The manufacturer, however, did not increase its investment in exchange for these higher subsidies. In fact, the company’s required investment actually decreased and Foxconn now only needs to invest $9 billion to receive the maximum amount of tax benefits.
Despite these changes, Walker and other supporters of the deal said it would be a win for Wisconsin and claimed incentives were necessary to attract businesses. They also argued that Foxconn’s presence would attract more businesses and create more jobs.
Opponents responded that the cost of the subsidies were likely to exceed any benefits felt by the state. Wisconsin’s own nonpartisan Legislative Fiscal Bureau estimated that even in a best-case scenario, the Foxconn plant investment would not break even until 2042.
In the two years since the deal was signed, FoxConn has repeatedly changed its plans for the Mount Pleasant facility.
The original plant was supposed to be a 20 million-square-foot factory for manufacturing large LCD screens, but Foxconn announced earlier this year that the plant would actually be much smaller and would instead design smaller screens for phones, smart watches, and tablets.
The company has also repeatedly fallen short of its job promises.
Current Wisconsin Gov. Tony Evers (D-WI) told CNBC in July that the plant, which is set to open in May 2020, will only employ 1,500 workers to start instead of the more than 1,800 Foxconn promised.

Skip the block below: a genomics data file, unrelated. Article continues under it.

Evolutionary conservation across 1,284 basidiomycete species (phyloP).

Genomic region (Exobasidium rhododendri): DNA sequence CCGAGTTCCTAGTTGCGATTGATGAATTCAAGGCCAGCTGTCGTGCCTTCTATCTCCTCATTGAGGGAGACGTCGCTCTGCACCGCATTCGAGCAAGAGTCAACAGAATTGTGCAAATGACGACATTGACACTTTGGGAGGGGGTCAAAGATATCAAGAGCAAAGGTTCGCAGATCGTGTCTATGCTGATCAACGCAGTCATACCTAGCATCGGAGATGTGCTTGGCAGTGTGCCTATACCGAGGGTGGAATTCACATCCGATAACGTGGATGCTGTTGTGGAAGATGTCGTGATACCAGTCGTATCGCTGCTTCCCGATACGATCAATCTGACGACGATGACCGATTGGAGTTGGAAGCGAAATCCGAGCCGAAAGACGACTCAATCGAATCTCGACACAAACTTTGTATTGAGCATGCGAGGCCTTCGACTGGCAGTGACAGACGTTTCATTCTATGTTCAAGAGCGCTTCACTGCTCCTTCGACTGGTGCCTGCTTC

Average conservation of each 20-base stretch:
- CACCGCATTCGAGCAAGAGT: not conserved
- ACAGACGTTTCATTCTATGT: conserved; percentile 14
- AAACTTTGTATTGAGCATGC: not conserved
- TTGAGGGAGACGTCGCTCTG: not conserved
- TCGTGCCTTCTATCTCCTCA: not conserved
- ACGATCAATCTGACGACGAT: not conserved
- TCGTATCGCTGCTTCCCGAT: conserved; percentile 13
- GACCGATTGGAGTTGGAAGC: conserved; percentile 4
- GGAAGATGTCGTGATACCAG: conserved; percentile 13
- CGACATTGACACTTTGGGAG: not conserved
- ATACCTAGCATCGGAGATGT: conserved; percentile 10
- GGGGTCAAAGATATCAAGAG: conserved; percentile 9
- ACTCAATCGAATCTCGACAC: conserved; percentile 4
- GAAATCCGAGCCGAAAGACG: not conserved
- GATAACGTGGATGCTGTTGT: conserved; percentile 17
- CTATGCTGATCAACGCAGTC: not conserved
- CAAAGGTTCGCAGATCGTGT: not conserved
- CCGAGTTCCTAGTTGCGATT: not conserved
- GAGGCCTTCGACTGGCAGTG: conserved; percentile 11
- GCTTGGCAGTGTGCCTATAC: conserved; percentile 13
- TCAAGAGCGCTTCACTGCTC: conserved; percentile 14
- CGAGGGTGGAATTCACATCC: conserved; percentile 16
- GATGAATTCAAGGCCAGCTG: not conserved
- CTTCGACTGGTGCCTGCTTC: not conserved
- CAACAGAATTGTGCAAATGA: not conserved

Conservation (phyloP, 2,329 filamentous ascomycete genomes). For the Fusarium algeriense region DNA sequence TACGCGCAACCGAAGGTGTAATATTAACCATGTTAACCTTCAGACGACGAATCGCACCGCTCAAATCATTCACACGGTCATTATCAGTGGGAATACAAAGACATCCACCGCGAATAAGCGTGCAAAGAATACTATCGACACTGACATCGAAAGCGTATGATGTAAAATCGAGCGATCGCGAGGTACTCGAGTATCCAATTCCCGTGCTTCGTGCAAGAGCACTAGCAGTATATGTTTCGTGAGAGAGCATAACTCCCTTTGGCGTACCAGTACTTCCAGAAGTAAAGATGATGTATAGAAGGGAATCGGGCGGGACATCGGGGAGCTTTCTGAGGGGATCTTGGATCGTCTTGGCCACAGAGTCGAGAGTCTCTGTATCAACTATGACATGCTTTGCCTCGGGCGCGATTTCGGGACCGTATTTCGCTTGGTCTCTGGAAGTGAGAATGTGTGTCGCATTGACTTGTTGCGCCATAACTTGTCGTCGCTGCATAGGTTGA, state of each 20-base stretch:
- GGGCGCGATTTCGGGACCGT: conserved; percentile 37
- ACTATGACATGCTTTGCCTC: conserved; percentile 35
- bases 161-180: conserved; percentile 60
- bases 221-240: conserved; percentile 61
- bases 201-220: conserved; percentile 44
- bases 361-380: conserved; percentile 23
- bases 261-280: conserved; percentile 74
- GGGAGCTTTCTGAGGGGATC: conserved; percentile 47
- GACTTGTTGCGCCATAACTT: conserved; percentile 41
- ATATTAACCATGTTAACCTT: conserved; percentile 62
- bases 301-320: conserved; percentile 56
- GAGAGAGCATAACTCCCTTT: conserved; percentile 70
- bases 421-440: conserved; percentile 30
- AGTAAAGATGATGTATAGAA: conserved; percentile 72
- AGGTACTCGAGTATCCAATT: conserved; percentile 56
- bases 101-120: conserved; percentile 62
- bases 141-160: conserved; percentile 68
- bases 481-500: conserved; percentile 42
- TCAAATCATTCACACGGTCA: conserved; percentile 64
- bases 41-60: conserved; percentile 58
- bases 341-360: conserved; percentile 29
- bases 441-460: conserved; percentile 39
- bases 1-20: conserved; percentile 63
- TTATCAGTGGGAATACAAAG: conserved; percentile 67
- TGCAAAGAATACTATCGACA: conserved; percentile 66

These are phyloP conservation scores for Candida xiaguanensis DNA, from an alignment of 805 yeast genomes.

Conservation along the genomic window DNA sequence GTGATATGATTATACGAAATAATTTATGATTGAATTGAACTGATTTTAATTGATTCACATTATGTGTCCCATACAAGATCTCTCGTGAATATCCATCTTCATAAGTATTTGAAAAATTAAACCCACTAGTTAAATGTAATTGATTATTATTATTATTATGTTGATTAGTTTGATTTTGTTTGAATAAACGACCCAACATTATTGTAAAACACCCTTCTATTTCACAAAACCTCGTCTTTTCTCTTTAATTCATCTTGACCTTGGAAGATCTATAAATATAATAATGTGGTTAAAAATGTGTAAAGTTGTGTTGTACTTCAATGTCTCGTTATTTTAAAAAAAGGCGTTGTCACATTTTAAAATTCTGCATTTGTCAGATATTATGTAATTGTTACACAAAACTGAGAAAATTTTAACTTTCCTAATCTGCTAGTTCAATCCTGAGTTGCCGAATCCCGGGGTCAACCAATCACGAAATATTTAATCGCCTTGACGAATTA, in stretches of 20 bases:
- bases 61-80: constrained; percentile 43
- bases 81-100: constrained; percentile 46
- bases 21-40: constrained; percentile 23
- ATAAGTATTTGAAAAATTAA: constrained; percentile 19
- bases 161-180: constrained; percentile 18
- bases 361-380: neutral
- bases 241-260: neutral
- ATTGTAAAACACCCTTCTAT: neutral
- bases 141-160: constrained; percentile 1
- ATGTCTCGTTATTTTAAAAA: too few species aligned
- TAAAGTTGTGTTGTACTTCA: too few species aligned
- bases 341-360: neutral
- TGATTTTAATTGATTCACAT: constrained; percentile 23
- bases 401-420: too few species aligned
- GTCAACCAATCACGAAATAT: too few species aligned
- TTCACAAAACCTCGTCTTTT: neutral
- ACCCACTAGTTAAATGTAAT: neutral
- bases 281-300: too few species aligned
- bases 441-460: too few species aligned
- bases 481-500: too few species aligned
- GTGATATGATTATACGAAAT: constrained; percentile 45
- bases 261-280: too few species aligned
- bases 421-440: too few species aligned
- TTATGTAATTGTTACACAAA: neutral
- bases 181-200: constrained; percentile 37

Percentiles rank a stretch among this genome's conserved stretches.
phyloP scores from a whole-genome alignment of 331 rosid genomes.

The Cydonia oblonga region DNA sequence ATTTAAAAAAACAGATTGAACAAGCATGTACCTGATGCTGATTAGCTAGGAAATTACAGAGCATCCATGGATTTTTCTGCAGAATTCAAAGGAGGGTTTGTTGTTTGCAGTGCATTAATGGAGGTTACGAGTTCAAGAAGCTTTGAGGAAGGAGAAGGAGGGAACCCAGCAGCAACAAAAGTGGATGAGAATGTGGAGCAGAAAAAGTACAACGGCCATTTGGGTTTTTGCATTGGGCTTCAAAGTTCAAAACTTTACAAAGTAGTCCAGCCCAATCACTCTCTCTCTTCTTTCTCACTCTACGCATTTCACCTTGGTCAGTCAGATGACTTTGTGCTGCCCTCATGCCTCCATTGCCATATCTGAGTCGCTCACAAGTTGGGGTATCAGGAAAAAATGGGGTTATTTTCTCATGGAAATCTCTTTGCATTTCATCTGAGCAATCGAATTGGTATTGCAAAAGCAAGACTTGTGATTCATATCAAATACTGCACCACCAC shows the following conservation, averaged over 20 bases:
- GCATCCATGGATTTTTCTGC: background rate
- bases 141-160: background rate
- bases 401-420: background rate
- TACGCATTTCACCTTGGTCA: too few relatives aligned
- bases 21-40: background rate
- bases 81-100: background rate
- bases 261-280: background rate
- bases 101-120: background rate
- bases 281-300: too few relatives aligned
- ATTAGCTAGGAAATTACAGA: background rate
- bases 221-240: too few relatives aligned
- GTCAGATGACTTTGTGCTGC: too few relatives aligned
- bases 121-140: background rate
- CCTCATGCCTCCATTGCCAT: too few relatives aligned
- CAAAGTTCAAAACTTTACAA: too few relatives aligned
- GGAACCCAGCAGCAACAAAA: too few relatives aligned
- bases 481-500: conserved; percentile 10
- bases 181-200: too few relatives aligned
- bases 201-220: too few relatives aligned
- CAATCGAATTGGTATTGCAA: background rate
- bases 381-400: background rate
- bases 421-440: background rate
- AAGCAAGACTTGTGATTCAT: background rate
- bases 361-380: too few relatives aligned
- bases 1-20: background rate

These changes threaten the company’s ability to obtain the full slate of credits. To receive the full $2.85 billion in tax credits, the company must create 13,000 full-time jobs averaging an annual salary of $53,875 a year and invest $9 billion in the Mount Pleasant campus.
If Foxconn doesn’t meet those hiring or investment targets, the company stands to lose out on substantial subsidies. In fact, it already has.
According to CNBC, Foxconn only hired 156 workers in 2018, missing its target of 260 workers and causing the company to lose out on $10 million in credits.
It’s unclear if Foxconn will meet its 2019 minimum of 520 employees, though the company appears confident it will. If it doesn’t, the company will forfeit up to $222 million. In 2020, the company needs to fill 1,820 new jobs in order to secure $270 million in subsidies.
It’s not entirely surprising that Foxconn is missing its hiring targets; a 2019 Wisconsin state audit found that, on average, companies receiving Wisconsin subsidies create only approximately 35 percent of promised jobs.
Even if the company does succeed and hire 13,000 full-time workers as promised, the state would still have spent more than $219,000 to create each job.